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11 April 2008

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Melissa Wolfe

I am not at all shocked by this shocking statistic! Before the International PEN festival and my increased interest in translated literature, I considered myself a fairly well versed individual: a good English Literature degree; a book always on the go; open minded; culturally aware...
I'm not so sure about that now!
The English part of my degree title was obviously strictly adhered too; American Literature was permitted (same language - almost) and a few translated classics crept in (think Madame Bovary), but that was about it. The addition of these texts did, however, make me think: where and why do we draw the line?
Interestingly, my most extensive encounter with translated literature came through tutoring English GCSE; and yet, I was struck at the time by how segregated it was from the rest of the course material.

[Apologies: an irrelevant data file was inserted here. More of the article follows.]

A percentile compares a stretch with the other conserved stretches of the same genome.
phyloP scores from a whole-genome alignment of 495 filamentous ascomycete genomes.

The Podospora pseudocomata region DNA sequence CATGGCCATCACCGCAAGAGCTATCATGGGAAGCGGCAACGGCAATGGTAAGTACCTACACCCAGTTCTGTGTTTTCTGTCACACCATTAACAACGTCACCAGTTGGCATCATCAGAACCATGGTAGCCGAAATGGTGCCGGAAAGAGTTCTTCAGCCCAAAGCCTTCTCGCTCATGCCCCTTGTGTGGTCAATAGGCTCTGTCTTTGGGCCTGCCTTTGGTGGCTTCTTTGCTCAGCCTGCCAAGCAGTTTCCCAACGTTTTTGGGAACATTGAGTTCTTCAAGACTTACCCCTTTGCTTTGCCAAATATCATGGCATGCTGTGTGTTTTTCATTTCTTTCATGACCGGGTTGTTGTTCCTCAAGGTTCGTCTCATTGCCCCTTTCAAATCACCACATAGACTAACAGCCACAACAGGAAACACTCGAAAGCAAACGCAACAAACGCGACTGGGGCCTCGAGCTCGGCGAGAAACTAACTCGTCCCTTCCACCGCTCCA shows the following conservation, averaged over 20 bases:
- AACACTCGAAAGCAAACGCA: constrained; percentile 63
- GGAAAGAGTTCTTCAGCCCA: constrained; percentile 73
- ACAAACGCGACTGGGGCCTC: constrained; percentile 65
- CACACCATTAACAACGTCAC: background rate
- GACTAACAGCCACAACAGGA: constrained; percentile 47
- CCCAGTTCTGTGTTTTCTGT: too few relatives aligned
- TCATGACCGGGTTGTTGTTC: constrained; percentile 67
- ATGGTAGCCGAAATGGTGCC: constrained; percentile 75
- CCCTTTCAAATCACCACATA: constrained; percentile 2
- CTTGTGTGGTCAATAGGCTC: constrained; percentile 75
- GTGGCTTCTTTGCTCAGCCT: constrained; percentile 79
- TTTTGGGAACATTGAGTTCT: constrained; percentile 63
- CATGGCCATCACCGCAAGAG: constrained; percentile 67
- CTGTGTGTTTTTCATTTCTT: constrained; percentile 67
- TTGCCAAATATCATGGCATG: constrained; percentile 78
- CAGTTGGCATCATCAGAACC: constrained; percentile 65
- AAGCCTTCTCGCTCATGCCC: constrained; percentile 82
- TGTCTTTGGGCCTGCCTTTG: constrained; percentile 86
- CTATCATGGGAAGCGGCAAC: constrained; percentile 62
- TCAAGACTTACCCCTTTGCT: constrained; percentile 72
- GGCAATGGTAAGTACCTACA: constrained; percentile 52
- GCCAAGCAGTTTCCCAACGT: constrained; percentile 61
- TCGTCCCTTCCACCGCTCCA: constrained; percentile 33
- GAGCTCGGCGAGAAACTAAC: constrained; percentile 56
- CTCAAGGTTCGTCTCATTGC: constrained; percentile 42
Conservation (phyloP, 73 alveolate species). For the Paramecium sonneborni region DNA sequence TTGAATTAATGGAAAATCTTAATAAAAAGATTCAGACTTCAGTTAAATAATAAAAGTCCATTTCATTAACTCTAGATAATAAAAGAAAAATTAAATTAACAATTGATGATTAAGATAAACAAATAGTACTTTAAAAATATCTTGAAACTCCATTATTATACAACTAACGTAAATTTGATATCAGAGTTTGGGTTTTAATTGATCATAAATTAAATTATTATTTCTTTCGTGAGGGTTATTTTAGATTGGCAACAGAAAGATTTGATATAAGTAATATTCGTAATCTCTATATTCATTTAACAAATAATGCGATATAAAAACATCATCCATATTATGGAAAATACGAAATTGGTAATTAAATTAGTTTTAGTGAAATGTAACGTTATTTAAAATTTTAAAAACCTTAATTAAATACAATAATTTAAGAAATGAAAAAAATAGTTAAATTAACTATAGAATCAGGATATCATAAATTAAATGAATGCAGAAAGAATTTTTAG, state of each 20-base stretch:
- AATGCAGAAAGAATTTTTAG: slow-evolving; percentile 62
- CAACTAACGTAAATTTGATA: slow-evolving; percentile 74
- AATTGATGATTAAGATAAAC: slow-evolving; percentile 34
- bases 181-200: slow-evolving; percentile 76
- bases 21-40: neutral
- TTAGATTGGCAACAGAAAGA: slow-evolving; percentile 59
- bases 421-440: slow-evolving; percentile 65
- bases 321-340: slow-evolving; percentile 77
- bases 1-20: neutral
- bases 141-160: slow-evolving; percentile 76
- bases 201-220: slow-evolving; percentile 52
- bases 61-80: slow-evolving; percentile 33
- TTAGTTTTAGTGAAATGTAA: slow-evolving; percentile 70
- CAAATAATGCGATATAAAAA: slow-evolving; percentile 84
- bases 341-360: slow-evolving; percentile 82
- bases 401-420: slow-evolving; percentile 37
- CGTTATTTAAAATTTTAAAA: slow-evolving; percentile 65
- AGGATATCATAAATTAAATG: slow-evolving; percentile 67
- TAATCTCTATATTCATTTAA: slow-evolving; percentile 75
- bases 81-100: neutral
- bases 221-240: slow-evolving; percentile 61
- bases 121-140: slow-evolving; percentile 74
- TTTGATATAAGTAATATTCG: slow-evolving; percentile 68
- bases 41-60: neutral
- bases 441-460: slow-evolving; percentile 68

It seems to me that the difficulty in accessing translated texts comes not just from a lack of availability -my trawl through bookshops last weekend definitely demonstrated this! - but also from a mindset, the way in which we have approached translated texts. Wouldn't it be interesting if we just mixed up all the books and authors - instead of placing translated literature on specialist tables for the hard-core readers?! Lets include some translated authors in those 3 for 2s - and not just the ones who have hit it big time, caused a political drama or made it to Hollywood!

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